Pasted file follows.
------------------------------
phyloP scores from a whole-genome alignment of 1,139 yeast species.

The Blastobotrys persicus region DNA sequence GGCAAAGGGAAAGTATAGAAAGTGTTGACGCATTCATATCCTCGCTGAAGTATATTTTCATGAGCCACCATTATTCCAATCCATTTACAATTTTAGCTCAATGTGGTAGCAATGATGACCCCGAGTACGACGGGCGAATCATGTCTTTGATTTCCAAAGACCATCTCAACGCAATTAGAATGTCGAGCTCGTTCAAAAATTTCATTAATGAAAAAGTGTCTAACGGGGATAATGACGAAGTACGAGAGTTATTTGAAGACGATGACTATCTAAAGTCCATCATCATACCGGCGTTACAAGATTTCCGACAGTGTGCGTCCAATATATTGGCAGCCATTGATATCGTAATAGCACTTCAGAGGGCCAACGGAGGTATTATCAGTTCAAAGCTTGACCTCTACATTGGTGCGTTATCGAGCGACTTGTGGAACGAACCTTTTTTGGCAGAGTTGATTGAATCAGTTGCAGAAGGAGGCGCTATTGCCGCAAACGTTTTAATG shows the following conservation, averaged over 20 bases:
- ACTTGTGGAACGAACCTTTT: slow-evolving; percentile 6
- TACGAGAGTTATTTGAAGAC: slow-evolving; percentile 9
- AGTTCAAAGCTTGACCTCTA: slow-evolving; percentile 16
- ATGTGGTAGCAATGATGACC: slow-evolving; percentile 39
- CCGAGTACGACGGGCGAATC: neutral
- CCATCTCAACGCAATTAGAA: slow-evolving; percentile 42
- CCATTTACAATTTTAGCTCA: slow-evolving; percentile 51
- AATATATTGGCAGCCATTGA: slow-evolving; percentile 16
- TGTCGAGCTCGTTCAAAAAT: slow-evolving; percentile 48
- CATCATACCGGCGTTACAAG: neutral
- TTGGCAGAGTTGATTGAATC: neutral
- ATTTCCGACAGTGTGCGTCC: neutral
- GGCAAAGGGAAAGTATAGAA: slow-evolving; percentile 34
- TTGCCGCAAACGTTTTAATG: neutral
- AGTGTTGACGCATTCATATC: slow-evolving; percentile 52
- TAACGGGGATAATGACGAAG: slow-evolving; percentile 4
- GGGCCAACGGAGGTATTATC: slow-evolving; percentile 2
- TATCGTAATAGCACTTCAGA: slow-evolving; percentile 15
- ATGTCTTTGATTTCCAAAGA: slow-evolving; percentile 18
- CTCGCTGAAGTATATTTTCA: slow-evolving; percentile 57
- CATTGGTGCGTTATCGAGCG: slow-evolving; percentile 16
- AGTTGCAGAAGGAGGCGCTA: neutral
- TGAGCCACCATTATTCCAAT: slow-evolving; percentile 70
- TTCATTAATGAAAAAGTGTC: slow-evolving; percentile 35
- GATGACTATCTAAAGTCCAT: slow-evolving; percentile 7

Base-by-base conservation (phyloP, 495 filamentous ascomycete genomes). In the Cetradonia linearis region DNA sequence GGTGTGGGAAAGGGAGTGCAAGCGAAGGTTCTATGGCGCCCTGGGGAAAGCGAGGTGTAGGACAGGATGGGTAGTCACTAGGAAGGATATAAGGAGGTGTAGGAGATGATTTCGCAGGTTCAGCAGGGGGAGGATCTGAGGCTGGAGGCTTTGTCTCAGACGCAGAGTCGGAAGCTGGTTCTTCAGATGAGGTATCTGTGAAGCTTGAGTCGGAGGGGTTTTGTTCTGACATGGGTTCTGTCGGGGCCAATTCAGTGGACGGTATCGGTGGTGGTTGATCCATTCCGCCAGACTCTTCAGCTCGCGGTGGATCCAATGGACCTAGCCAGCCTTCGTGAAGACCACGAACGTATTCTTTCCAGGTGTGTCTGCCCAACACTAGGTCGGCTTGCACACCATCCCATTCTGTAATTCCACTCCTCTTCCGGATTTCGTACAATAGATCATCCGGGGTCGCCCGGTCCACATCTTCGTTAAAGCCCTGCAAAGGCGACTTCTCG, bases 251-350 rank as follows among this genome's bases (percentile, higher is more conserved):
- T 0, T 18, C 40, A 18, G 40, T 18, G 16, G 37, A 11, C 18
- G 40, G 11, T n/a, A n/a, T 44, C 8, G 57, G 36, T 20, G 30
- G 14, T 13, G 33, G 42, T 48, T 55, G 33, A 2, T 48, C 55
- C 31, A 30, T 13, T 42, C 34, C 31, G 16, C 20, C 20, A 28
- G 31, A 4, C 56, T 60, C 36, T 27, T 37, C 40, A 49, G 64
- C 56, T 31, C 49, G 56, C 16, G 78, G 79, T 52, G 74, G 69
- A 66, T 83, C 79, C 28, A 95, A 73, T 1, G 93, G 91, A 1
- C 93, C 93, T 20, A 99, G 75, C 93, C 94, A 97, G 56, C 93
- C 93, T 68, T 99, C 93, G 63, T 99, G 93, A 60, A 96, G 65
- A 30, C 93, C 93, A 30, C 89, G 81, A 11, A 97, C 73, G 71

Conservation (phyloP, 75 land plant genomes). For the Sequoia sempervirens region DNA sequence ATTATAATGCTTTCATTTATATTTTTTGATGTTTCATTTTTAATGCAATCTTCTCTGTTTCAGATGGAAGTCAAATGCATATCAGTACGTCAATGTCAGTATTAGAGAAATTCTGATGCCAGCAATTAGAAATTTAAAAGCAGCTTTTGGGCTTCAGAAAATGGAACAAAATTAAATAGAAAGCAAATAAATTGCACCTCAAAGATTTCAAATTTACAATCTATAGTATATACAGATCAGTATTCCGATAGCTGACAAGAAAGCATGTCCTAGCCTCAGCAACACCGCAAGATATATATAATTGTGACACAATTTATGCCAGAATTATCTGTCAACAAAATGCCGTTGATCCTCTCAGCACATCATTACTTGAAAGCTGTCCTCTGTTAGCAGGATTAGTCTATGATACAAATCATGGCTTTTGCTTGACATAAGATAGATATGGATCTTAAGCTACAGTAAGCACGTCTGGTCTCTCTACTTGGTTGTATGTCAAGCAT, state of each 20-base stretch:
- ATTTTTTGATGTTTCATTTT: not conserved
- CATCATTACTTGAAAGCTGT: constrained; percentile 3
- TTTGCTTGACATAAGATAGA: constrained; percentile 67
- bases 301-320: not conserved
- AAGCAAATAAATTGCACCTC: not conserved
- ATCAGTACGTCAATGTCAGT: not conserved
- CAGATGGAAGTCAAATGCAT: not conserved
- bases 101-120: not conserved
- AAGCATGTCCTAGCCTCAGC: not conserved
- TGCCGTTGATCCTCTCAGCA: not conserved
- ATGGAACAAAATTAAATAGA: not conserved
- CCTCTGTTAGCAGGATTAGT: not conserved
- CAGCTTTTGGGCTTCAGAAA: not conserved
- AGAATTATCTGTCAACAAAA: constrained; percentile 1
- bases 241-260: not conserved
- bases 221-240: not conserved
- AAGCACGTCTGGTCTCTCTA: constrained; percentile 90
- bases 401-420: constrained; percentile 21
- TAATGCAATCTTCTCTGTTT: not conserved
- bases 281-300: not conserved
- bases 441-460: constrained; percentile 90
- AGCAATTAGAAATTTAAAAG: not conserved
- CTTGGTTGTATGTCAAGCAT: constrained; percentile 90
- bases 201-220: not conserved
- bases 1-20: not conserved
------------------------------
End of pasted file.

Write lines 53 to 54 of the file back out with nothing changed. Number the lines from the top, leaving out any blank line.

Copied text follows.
- AGAATTATCTGTCAACAAAA: constrained; percentile 1
- bases 241-260: not conserved